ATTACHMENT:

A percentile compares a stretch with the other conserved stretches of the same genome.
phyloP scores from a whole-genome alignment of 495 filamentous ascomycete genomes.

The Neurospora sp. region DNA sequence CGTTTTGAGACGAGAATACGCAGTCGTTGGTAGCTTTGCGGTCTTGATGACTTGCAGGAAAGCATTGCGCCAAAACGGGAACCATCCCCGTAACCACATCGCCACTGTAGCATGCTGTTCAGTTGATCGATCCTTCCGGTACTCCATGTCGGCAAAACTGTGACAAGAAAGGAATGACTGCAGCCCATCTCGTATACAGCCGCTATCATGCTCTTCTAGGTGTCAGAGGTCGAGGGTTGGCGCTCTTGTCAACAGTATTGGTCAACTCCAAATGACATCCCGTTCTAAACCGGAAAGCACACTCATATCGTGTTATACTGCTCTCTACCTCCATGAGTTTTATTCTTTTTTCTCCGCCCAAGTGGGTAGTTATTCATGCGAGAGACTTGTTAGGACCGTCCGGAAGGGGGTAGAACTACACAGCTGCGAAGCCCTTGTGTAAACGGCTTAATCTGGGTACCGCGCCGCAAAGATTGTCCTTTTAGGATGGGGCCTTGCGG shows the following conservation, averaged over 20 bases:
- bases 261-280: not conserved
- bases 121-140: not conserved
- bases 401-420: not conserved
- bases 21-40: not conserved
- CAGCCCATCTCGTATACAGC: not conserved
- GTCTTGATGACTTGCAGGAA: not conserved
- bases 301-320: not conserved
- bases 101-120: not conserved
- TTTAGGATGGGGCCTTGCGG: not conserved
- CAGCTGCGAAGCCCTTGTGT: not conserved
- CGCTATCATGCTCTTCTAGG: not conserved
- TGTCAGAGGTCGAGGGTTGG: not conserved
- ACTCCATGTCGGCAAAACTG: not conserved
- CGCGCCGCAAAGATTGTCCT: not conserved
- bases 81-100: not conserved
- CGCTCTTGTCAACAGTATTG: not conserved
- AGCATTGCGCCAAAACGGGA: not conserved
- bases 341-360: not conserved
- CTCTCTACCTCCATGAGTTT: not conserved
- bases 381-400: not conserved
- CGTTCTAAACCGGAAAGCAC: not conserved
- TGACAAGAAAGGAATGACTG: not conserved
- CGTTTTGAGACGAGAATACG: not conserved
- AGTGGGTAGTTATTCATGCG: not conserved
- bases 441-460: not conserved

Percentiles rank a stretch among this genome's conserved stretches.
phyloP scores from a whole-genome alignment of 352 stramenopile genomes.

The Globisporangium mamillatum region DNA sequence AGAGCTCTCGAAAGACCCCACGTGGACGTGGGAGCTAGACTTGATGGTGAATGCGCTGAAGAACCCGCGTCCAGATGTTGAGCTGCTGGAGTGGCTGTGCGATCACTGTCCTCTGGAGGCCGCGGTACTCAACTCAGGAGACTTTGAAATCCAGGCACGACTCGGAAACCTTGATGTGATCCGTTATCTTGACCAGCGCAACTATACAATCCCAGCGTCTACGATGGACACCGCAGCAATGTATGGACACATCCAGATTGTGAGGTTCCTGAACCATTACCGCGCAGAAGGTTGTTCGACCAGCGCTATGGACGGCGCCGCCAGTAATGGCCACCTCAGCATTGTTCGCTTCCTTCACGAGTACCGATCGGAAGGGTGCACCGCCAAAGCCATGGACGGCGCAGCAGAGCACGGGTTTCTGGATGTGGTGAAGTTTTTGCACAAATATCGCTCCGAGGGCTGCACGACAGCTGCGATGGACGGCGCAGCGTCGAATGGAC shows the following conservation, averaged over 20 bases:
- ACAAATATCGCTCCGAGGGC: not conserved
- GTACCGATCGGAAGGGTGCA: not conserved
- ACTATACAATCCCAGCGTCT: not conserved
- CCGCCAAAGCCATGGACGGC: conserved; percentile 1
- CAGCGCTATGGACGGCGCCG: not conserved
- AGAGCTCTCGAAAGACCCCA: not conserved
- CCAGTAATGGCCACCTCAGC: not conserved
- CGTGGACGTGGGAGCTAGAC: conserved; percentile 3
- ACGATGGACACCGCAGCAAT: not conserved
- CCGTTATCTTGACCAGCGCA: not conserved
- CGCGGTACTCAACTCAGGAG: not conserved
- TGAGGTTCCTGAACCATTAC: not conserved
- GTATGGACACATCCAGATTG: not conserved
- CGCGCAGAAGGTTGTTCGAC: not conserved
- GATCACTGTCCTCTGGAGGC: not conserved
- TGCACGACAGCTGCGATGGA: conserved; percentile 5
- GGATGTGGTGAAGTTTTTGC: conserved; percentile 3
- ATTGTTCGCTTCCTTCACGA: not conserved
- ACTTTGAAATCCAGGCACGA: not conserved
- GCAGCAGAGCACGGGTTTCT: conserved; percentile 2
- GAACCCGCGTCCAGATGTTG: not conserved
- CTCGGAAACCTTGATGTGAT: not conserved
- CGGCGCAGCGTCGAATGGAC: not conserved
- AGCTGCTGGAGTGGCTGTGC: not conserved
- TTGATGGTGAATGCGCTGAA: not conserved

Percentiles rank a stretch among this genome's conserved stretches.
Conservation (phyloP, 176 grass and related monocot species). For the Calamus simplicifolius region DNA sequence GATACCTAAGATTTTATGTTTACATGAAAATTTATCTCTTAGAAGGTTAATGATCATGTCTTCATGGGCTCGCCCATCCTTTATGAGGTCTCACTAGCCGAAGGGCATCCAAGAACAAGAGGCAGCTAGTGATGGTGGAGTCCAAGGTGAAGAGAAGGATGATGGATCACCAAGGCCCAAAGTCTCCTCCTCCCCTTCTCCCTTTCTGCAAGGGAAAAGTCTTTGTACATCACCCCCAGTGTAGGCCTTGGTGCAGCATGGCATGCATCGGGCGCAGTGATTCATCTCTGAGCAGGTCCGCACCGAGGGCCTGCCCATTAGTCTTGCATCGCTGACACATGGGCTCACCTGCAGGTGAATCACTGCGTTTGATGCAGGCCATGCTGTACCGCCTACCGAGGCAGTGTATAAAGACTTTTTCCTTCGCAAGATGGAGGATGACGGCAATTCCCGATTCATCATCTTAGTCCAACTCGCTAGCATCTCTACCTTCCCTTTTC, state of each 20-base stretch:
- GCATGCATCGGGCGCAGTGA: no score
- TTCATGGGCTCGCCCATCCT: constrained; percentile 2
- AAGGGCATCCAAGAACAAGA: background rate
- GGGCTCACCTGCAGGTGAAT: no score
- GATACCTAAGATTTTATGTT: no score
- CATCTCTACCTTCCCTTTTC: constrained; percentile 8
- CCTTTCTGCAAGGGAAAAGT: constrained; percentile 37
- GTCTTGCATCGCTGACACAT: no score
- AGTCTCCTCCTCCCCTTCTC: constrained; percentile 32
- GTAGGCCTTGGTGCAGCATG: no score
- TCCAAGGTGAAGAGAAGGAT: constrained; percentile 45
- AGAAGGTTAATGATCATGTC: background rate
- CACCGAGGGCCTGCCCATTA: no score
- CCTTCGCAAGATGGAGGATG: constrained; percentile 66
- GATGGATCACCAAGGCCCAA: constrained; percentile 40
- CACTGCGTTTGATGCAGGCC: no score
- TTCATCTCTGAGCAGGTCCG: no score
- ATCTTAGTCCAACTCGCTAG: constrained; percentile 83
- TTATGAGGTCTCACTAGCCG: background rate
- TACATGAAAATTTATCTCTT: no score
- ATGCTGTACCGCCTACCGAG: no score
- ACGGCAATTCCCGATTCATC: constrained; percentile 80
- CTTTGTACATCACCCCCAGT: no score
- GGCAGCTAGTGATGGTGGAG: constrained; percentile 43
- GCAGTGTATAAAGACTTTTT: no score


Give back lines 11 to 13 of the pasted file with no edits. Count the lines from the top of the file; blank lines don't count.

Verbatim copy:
- bases 101-120: not conserved
- TTTAGGATGGGGCCTTGCGG: not conserved
- CAGCTGCGAAGCCCTTGTGT: not conserved